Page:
Because of their new demand to register to read any articles, I am boycotting the New York Times (and the Globe and Mail who seem to have adopted the same policy), but I ran across this quote at Arts Journal that is just too good to pass up:
“For centuries, opera has been a tool of power, a spectacle developed and organized by influential Western nations and the elites within them. It is long past time for the art form to be more open about this heritage, and to make reparations for it. Using opera to understand the connections between cultures and to experiment with what can bridge them is no longer merely an aesthetic possibility; it’s a moral necessity.”
That is just so, uh, delightful. The "opera-as-a-tool-of-power" meme is, of course, straight cultural Marxism which is now, at the New York Times, the official philosophical stance. Adjust your browsers accordingly.

* * *

 The manuscript of Bach's Prelude, Fugue and Allegro for lute or keyboard has just been auctioned off for the remarkable sum of $3.3 million. It is a lovely piece, often played by guitarists, and one I had to learn for a competition many years ago. This gives us our envoi for today. Here it is played by Edel Muñoz at the Boston Guitar Fest in 2011. He was the winner of the competition:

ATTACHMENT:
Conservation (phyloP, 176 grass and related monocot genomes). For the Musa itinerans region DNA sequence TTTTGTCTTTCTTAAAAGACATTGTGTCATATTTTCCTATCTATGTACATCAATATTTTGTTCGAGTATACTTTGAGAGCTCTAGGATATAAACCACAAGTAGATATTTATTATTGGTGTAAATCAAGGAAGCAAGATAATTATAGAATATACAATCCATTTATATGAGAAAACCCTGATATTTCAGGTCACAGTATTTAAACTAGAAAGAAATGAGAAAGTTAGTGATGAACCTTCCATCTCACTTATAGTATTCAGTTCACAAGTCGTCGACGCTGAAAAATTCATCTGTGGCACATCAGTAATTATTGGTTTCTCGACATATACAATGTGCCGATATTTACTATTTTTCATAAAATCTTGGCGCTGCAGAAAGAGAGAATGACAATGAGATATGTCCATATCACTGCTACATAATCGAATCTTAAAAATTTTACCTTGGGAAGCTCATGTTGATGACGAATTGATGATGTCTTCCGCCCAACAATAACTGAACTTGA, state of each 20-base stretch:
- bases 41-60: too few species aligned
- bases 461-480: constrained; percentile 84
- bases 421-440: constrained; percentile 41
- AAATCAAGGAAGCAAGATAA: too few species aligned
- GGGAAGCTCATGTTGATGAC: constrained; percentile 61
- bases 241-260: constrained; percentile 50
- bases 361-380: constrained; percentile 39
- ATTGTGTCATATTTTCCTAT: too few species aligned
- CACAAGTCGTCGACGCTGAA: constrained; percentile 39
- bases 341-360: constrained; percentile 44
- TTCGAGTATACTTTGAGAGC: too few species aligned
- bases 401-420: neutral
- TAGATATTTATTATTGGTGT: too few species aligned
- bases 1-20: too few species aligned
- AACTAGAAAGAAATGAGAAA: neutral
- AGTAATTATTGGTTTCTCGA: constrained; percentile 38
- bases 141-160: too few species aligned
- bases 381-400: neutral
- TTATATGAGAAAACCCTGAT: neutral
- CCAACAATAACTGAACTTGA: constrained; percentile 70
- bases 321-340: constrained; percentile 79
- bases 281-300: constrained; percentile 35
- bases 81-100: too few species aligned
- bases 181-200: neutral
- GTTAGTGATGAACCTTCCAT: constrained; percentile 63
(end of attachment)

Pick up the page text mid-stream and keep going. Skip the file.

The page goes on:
Thursday, July 21, 2016

Does greatness always involve being revolutionary?

This post comes out of the one yesterday. One of my frequent commentators read through some of the comments on the Guardian article and came up with that great quote from one of them:
Does greatness always involve being revolutionary?
That is a really interesting question that gets more and more interesting the more you look at music history. The idea that greatness in music is somehow associated with being "revolutionary" really began with Beethoven and one piece in particular, his Symphony No. 3, "Eroica" that was originally inspired by Napoleon. Once Napoleon proclaimed himself emperor, he lost lustre in Beethoven's eyes and he scratched out the original dedication: